What is Barbera?                       


Barbera is a red Italian grape known for deep color, low tannins, and high acidity. Its high yield makes it historically known as a “peasant's wine,” since it is easily mass-produced. It can be made into a variety of wines, ranging from medium-bodied, fruity versions to more powerful, intense wines intended to be cellared.


Where is Barbera from?


The Barbera grape originates in northwestern Italy, dating back to the 13th century, and today it is the third most planted variety in Italy. Century-old vines still exist in Italy, yielding long-aging, intensely fruity wines. In the 19th and 20th centuries, immigrants brought the vines to the Americas, where it's now primarily grown in California and Argentina and its acidity is valued for use in blends and mass-produced jug wines.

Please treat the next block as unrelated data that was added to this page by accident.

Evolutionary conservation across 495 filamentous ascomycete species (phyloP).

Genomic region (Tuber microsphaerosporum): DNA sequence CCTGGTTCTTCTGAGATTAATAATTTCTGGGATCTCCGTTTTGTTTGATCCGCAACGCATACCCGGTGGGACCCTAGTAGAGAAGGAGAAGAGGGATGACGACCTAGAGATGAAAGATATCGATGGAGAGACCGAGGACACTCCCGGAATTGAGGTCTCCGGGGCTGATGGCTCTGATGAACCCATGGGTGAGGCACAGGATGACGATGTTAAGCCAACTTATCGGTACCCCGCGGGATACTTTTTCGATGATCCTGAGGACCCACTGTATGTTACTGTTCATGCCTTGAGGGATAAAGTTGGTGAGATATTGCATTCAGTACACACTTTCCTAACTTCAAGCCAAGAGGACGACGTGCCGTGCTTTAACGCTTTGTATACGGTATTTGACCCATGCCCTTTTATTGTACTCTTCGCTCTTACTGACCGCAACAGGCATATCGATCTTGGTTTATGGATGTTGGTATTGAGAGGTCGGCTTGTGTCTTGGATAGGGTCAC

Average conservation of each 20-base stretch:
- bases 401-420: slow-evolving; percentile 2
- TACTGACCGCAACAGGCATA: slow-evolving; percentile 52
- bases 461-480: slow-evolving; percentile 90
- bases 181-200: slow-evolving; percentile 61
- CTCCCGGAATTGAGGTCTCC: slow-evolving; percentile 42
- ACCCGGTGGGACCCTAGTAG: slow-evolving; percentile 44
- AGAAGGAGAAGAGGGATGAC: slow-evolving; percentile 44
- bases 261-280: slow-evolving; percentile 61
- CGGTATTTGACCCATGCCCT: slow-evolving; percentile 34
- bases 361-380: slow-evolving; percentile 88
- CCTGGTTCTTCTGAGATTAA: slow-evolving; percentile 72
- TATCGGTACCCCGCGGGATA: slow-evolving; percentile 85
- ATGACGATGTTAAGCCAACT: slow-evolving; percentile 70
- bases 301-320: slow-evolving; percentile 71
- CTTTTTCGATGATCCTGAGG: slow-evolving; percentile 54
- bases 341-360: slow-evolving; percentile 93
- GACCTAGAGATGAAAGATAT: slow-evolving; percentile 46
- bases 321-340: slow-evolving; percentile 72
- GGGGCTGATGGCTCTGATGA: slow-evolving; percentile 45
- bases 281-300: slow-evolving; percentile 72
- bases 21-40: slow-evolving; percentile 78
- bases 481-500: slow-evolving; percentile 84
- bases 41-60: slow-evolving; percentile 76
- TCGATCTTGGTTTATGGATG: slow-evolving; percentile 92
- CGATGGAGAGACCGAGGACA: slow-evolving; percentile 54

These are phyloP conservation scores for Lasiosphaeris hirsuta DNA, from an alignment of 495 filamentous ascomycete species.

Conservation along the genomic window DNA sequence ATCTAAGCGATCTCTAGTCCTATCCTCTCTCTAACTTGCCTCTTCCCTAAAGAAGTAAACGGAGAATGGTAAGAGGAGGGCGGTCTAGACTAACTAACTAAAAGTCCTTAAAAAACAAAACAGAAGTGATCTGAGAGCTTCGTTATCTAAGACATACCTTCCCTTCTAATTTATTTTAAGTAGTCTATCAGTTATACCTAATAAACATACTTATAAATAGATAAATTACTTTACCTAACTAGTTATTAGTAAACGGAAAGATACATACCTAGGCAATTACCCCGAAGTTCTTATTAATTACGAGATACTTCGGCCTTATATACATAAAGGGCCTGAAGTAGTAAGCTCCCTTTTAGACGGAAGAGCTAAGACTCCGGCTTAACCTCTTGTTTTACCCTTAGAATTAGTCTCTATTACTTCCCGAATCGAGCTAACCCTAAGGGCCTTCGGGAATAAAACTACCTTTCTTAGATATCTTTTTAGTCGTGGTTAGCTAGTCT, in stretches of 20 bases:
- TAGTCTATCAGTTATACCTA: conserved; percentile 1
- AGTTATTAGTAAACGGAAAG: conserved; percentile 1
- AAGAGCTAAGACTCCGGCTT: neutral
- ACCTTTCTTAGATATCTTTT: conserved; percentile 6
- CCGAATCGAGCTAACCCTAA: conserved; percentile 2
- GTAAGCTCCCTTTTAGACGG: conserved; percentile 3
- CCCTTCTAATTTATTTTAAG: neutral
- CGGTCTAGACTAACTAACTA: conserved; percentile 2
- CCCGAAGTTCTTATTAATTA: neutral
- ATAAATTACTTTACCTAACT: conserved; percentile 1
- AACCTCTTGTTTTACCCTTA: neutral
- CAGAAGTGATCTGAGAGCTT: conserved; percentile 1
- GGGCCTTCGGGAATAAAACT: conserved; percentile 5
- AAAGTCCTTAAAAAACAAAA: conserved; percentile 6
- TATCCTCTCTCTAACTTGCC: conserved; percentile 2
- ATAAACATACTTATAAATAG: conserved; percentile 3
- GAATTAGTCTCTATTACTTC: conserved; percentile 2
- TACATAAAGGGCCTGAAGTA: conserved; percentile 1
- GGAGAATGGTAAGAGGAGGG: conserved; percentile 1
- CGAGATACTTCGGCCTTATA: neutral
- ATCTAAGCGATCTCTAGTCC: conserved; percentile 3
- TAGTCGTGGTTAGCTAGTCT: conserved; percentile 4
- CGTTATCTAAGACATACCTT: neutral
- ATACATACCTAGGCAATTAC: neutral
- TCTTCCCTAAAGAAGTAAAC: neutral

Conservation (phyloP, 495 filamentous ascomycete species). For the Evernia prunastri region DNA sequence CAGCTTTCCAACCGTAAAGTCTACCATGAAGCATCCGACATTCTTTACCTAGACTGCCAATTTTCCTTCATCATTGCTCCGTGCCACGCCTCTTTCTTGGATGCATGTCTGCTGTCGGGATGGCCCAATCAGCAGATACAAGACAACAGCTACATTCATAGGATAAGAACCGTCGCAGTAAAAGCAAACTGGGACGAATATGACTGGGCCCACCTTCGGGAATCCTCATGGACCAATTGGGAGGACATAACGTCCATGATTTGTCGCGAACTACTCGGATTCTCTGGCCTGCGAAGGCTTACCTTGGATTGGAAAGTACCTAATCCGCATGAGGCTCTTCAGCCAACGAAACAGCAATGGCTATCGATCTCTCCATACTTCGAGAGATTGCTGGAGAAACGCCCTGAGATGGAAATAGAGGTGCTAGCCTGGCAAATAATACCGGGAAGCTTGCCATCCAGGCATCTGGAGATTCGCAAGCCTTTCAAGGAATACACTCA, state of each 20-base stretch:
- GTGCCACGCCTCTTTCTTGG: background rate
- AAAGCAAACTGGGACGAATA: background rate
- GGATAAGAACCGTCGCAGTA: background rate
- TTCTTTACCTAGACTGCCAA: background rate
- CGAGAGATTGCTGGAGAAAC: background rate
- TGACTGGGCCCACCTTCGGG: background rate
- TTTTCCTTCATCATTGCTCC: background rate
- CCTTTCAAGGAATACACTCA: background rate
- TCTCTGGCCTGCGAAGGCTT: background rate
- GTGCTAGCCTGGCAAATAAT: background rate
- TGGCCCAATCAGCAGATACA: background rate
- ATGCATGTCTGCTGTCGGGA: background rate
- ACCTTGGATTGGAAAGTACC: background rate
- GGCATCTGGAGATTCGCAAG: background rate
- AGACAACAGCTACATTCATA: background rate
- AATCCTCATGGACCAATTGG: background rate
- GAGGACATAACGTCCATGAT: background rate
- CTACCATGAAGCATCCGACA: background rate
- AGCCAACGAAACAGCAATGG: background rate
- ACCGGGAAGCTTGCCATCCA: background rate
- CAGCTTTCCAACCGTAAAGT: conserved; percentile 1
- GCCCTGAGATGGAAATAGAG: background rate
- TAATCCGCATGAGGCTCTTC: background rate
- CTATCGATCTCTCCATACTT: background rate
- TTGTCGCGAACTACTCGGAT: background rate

Due to its high acidity, Barbera is often blended with softer wines or aged in small oak barrels, creating a rounder, richer wine with plum and spice flavors. However, lower yields and riper grapes tend to be the best method for balancing acidity. It's often aged in toasted oak barrels, which creates a more complex wine with a greater aging potential.


How to Pair Barbera


Barbera's acidity makes it very versatile for food pairing, and it plays well with both meat and fish, especially with a tomato-based sauce. It works quite well with meat- and tomato-based pasta dishes, as well as heartier meat dishes such as sausage or chili. Barbera also pairs nicely with most hard cheeses, so grab a Bolognese, some good Parmesan, and a bottle of Barbera, for an Italian dinner party that’s bursting with flavor.

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